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Doody's Review ServiceReviewer: Eugene A Davidson, PhD (Georgetown University School of Medicine)
Description: This book contains a set of protocols for laboratory work with DNA viruses. Detection, imaging, and basic molecular biology are covered.
Purpose: The goal is to provide laboratory personnel with protocols for working with DNA viruses. Given the medical importance of many of these, this is a worthy end. Objectives are broadly fulfilled but with limitations and some omissions.
Audience: Individuals who will use this book include advanced students and laboratory personnel. The contributors are generally recognized investigators.
Features: This is a compilation of protocols designed to provide laboratory directions for scientists working with DNA viruses. The material is divided into several sections and includes coverage of virus preparation, in situ imaging, interaction with cellular targets, and general aspects of viral molecular biology including methods for controlling expression of specific genes. Each of the protocols is presented with sufficient experimental detail to allow ready use by most laboratory personnel. Accompanying bibliographies provide reference to primary sources should these be desired. Many of the examples are taken from work with a selected subset — herpes and papilloma. Although all of the material is clearly presented, there are limitations. This class of viruses is highly important in several medical areas including gene therapy and vaccine development — thus, a cervical cancer vaccine based on papillomavirus is entering clinical trials. Also absent is any discussion of the potential hazards associated with the use of one or more of these agents in biowarfare — smallpox is the most trenchant candidate. Most laboratories working with DNA viruses will find ample useful material here.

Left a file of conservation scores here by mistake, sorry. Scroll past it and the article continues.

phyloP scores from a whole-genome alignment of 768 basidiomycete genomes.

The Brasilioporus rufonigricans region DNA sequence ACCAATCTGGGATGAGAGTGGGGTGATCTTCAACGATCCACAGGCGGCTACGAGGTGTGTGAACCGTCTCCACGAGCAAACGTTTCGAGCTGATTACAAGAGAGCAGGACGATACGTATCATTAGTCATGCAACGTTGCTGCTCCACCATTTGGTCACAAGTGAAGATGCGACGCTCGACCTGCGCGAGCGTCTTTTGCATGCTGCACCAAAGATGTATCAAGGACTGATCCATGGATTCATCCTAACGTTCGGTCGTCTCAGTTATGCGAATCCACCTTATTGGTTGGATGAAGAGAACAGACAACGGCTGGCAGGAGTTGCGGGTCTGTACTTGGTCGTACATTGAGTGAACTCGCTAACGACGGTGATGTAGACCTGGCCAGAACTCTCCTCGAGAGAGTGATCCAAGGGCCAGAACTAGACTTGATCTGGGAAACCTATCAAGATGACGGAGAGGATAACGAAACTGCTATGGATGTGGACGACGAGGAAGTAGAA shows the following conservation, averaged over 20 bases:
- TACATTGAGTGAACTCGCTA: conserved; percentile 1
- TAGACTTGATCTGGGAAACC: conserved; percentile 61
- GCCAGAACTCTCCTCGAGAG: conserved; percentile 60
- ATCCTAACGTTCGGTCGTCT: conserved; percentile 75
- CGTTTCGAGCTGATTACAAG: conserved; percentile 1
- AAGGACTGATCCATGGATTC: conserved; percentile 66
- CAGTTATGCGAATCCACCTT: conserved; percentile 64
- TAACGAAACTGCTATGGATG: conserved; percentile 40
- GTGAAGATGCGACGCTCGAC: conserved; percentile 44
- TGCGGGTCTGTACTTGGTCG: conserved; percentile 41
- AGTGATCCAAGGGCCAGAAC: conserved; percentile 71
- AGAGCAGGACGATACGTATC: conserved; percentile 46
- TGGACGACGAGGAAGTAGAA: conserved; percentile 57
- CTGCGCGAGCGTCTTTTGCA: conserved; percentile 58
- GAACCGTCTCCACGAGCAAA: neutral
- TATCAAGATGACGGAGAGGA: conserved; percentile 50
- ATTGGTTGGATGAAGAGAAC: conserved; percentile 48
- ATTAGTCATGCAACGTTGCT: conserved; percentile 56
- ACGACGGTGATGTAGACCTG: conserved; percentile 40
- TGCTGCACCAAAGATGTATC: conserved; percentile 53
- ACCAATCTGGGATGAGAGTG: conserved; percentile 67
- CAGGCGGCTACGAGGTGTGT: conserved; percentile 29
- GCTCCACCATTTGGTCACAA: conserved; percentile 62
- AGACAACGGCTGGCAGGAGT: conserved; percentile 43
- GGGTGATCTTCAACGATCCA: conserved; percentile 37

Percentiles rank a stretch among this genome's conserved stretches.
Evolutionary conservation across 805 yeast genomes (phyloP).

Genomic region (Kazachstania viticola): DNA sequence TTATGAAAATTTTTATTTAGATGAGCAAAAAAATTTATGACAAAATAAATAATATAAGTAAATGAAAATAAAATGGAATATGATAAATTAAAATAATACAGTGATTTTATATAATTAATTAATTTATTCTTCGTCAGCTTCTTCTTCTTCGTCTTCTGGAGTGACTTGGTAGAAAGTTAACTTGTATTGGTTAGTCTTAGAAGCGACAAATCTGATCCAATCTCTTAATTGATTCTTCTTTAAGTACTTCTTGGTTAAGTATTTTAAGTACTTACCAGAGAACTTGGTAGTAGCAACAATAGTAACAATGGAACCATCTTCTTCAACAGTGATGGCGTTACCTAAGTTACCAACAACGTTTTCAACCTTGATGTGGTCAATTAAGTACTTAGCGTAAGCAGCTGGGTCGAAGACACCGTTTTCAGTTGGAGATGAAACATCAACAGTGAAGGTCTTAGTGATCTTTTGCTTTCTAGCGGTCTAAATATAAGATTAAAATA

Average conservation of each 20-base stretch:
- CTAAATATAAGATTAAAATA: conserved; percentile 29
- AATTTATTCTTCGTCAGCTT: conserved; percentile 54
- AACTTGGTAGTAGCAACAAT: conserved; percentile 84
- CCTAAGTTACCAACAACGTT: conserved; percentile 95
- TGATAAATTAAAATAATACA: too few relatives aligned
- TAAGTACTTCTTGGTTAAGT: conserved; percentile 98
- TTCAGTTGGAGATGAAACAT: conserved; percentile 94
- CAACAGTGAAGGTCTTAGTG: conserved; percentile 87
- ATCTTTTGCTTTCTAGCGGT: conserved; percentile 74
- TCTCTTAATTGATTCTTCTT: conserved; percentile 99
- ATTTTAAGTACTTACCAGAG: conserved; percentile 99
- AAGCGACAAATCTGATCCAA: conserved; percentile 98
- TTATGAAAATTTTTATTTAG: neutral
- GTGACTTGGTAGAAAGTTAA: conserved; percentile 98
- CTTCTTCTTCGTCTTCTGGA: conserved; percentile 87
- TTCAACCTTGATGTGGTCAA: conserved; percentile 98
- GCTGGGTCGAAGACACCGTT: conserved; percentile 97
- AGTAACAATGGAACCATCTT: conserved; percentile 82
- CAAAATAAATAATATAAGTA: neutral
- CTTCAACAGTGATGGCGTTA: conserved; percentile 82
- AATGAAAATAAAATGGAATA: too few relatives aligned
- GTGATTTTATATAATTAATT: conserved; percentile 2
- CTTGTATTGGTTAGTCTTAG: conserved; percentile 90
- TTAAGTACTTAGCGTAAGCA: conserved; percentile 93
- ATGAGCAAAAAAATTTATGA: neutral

Assessment: Good presentation and reasonable coverage mark this book, but some timely topics are missing. It is a workable laboratory manual.